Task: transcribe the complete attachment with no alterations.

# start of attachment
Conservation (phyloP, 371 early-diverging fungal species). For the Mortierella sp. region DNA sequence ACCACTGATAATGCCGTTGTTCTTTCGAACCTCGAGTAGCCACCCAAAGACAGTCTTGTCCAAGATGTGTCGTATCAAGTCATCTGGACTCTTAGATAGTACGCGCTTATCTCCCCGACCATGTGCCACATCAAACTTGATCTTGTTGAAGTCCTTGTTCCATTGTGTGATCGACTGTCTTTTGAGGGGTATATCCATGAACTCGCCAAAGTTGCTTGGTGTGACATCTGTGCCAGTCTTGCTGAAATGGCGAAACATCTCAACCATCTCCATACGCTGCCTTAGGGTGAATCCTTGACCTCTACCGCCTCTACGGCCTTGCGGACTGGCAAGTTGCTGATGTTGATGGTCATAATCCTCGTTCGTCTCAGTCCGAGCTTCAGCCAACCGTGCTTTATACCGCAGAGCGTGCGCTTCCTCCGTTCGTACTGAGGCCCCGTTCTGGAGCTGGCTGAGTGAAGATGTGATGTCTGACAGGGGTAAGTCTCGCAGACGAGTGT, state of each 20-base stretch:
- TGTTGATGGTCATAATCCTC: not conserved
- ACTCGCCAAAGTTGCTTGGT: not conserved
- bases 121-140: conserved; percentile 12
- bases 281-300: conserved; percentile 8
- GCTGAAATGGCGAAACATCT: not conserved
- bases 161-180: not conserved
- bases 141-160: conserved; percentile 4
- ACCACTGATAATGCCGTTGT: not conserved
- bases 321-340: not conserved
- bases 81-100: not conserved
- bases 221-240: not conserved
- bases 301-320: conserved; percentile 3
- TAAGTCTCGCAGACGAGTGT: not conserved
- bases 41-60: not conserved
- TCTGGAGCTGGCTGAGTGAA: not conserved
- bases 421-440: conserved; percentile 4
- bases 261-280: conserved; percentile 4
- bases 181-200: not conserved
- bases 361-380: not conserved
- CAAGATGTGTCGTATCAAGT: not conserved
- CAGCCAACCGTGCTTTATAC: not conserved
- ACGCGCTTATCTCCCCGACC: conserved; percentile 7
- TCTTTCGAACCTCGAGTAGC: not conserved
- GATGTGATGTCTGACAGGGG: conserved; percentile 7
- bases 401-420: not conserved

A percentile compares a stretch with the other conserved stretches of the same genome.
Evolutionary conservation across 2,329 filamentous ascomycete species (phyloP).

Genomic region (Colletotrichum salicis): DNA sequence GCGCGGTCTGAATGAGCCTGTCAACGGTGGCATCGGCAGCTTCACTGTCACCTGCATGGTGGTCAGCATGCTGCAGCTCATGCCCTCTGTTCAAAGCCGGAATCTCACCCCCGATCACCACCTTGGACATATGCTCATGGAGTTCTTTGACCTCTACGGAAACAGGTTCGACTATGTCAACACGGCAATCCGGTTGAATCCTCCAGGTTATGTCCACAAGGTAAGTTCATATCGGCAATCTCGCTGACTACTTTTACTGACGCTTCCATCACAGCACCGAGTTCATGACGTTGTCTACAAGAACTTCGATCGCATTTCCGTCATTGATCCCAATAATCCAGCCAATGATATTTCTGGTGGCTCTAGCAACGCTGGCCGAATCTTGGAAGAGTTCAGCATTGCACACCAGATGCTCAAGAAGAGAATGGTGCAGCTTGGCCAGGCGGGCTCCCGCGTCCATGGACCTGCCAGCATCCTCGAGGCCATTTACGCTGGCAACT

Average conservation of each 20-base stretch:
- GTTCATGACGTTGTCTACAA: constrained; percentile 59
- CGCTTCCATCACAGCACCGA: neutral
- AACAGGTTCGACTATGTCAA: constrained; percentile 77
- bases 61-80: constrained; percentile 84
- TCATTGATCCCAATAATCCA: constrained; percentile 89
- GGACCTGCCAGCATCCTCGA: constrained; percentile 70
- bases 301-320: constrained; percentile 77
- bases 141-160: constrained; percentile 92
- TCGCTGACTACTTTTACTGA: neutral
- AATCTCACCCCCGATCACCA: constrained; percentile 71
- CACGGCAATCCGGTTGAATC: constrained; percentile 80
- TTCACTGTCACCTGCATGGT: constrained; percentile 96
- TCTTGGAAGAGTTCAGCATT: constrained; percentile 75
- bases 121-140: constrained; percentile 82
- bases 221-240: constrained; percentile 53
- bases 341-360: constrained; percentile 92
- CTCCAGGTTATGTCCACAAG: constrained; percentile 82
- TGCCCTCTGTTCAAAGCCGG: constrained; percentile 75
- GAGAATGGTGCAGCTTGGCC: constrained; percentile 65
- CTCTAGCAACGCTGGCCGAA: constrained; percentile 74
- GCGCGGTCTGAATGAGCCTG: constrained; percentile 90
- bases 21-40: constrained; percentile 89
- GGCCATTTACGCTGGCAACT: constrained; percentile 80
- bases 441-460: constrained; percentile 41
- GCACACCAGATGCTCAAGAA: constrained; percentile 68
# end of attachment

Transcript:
Conservation (phyloP, 371 early-diverging fungal species). For the Mortierella sp. region DNA sequence ACCACTGATAATGCCGTTGTTCTTTCGAACCTCGAGTAGCCACCCAAAGACAGTCTTGTCCAAGATGTGTCGTATCAAGTCATCTGGACTCTTAGATAGTACGCGCTTATCTCCCCGACCATGTGCCACATCAAACTTGATCTTGTTGAAGTCCTTGTTCCATTGTGTGATCGACTGTCTTTTGAGGGGTATATCCATGAACTCGCCAAAGTTGCTTGGTGTGACATCTGTGCCAGTCTTGCTGAAATGGCGAAACATCTCAACCATCTCCATACGCTGCCTTAGGGTGAATCCTTGACCTCTACCGCCTCTACGGCCTTGCGGACTGGCAAGTTGCTGATGTTGATGGTCATAATCCTCGTTCGTCTCAGTCCGAGCTTCAGCCAACCGTGCTTTATACCGCAGAGCGTGCGCTTCCTCCGTTCGTACTGAGGCCCCGTTCTGGAGCTGGCTGAGTGAAGATGTGATGTCTGACAGGGGTAAGTCTCGCAGACGAGTGT, state of each 20-base stretch:
- TGTTGATGGTCATAATCCTC: not conserved
- ACTCGCCAAAGTTGCTTGGT: not conserved
- bases 121-140: conserved; percentile 12
- bases 281-300: conserved; percentile 8
- GCTGAAATGGCGAAACATCT: not conserved
- bases 161-180: not conserved
- bases 141-160: conserved; percentile 4
- ACCACTGATAATGCCGTTGT: not conserved
- bases 321-340: not conserved
- bases 81-100: not conserved
- bases 221-240: not conserved
- bases 301-320: conserved; percentile 3
- TAAGTCTCGCAGACGAGTGT: not conserved
- bases 41-60: not conserved
- TCTGGAGCTGGCTGAGTGAA: not conserved
- bases 421-440: conserved; percentile 4
- bases 261-280: conserved; percentile 4
- bases 181-200: not conserved
- bases 361-380: not conserved
- CAAGATGTGTCGTATCAAGT: not conserved
- CAGCCAACCGTGCTTTATAC: not conserved
- ACGCGCTTATCTCCCCGACC: conserved; percentile 7
- TCTTTCGAACCTCGAGTAGC: not conserved
- GATGTGATGTCTGACAGGGG: conserved; percentile 7
- bases 401-420: not conserved

A percentile compares a stretch with the other conserved stretches of the same genome.
Evolutionary conservation across 2,329 filamentous ascomycete species (phyloP).

Genomic region (Colletotrichum salicis): DNA sequence GCGCGGTCTGAATGAGCCTGTCAACGGTGGCATCGGCAGCTTCACTGTCACCTGCATGGTGGTCAGCATGCTGCAGCTCATGCCCTCTGTTCAAAGCCGGAATCTCACCCCCGATCACCACCTTGGACATATGCTCATGGAGTTCTTTGACCTCTACGGAAACAGGTTCGACTATGTCAACACGGCAATCCGGTTGAATCCTCCAGGTTATGTCCACAAGGTAAGTTCATATCGGCAATCTCGCTGACTACTTTTACTGACGCTTCCATCACAGCACCGAGTTCATGACGTTGTCTACAAGAACTTCGATCGCATTTCCGTCATTGATCCCAATAATCCAGCCAATGATATTTCTGGTGGCTCTAGCAACGCTGGCCGAATCTTGGAAGAGTTCAGCATTGCACACCAGATGCTCAAGAAGAGAATGGTGCAGCTTGGCCAGGCGGGCTCCCGCGTCCATGGACCTGCCAGCATCCTCGAGGCCATTTACGCTGGCAACT

Average conservation of each 20-base stretch:
- GTTCATGACGTTGTCTACAA: constrained; percentile 59
- CGCTTCCATCACAGCACCGA: neutral
- AACAGGTTCGACTATGTCAA: constrained; percentile 77
- bases 61-80: constrained; percentile 84
- TCATTGATCCCAATAATCCA: constrained; percentile 89
- GGACCTGCCAGCATCCTCGA: constrained; percentile 70
- bases 301-320: constrained; percentile 77
- bases 141-160: constrained; percentile 92
- TCGCTGACTACTTTTACTGA: neutral
- AATCTCACCCCCGATCACCA: constrained; percentile 71
- CACGGCAATCCGGTTGAATC: constrained; percentile 80
- TTCACTGTCACCTGCATGGT: constrained; percentile 96
- TCTTGGAAGAGTTCAGCATT: constrained; percentile 75
- bases 121-140: constrained; percentile 82
- bases 221-240: constrained; percentile 53
- bases 341-360: constrained; percentile 92
- CTCCAGGTTATGTCCACAAG: constrained; percentile 82
- TGCCCTCTGTTCAAAGCCGG: constrained; percentile 75
- GAGAATGGTGCAGCTTGGCC: constrained; percentile 65
- CTCTAGCAACGCTGGCCGAA: constrained; percentile 74
- GCGCGGTCTGAATGAGCCTG: constrained; percentile 90
- bases 21-40: constrained; percentile 89
- GGCCATTTACGCTGGCAACT: constrained; percentile 80
- bases 441-460: constrained; percentile 41
- GCACACCAGATGCTCAAGAA: constrained; percentile 68